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Can Terrorism Affect The Stock Market?

Can Terrorism Affect The Stock Market?

Trading and Investing

Following the attacks, the New York Stock Exchange (NYSE) and the NASDAQ, two of the world’s largest stock exchanges, were closed for four trading days, marking the longest shutdown since 1933. When the markets reopened on September 17, 2001, they experienced significant losses, with the Dow Jones Industrial Average falling 684 points, or 7.1%, in a single day, its largest-ever point drop at that time. This steep decline reflected the uncertainty and anxiety gripping investors, as well as concerns about the broader economic impact of the attacks. The attacks not only caused immediate market turmoil but also contributed to a deeper economic malaise, exacerbating an existing economic downturn and leading to heightened security and insurance costs. The financial sector, particularly industries like airlines and tourism, was hit hard.

The ripple effects of 9/11 on the stock market were a stark reminder of how geopolitical events can have far-reaching and sudden impacts on global financial systems.

Which brings us to today and research by NYU Law’s Robert J. Jackson, Jr. and Joshua Mitts from Columbia Law. These two professors take a look at the financial trading patterns occuring before the October 7, 2023 Hamas attack on Israel.

The professors connect recent findings about informed traders masking their activities in economically linked securities, such as exchange-traded funds (ETFs), with the long-established literature on financial markets’ reactions to military conflicts.

Moreover, a striking observation made in the paper is the significant increase in short selling in the principal Israeli-company ETF just days before the Hamas attack. This pattern of short selling was unusually high compared to other periods of crisis, such as the recession following the financial crisis, the 2014 Israel-Gaza war, and even the global turmoil during the COVID-19 pandemic.

Expanding beyond ETFs, the authors noted a similar surge in short selling in numerous Israeli companies traded on the Tel Aviv Stock Exchange. This trend also became highlighted with a specific instance where 4.43 million new shares sold short in one Israeli company from September 14 to October 5. As a result, led to substantial profits or averted losses. This example underscored a broader pattern observed in the trading of Israeli securities.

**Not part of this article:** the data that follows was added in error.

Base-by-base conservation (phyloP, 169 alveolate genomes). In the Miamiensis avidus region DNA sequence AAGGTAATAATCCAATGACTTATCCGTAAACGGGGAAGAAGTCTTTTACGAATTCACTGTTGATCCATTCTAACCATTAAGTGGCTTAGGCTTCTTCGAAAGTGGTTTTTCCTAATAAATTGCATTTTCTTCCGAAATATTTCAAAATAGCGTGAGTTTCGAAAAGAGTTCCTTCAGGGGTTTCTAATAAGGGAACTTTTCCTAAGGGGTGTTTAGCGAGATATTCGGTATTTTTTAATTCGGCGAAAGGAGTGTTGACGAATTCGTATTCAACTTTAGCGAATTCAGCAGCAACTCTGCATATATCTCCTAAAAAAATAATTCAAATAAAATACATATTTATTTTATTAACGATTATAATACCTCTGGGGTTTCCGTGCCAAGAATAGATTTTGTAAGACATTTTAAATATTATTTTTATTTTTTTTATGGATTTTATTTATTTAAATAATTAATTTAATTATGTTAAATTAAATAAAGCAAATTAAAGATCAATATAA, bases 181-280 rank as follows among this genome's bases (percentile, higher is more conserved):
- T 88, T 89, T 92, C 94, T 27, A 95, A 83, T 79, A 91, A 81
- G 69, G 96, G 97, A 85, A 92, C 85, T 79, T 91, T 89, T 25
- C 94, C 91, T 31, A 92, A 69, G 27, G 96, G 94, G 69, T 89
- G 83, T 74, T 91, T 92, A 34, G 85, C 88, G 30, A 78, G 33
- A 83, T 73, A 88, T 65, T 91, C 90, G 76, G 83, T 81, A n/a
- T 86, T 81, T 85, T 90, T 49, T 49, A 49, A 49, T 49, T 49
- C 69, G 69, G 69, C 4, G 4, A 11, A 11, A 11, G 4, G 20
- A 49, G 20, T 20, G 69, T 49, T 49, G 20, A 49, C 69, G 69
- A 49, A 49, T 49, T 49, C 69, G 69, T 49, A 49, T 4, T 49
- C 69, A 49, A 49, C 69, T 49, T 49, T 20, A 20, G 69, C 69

Interestingly, the paper points out that this increase in short selling did not become mirrored in Israeli companies listed on U.S. exchanges. However, there was a notable uptick in the trading of high-risk, short-dated options on these companies, with the options expiring shortly after the attack. This specific pattern of trading was unusual and seemed to anticipate the impending attack.

The authors also identified similar trading patterns in the Israeli ETF at times when reports suggested that Hamas was planning attacks similar to the one in October. This consistency in trading behavior around the times of anticipated attacks suggests that traders with foreknowledge of these events were able to profit from the tragic circumstances.

An important contribution of this paper is its highlight of the gaps in U.S. and international enforcement against informed trading. The findings suggest that traders exploit these gaps to gain from foreknowledge of military conflicts. The paper extends the body of knowledge on trading related to geopolitical events and raises important questions for policymakers. It suggests that addressing profitable trading based on information about coming military conflicts should be a priority for policy intervention.

Finally, the paper sets the broader context of the Hamas attack, noting its devastating impact and the ongoing investigations into its financing, including the focus on the use of cryptocurrencies. This context is crucial as it underscores the relative significance of the securities market in understanding the financial dimensions of such geopolitical events.

Overall, this paper presents a comprehensive and detailed analysis of a complex aspect of financial trading, revealing how informed trading before major geopolitical events can have significant implications and offering insights into potential areas for policy and regulatory improvement.

Read the full paper: Trading on Terror? by Robert J. Jackson, Jr., Joshua Mitts :: SSRN

Can Terrorism Affect The Stock Market?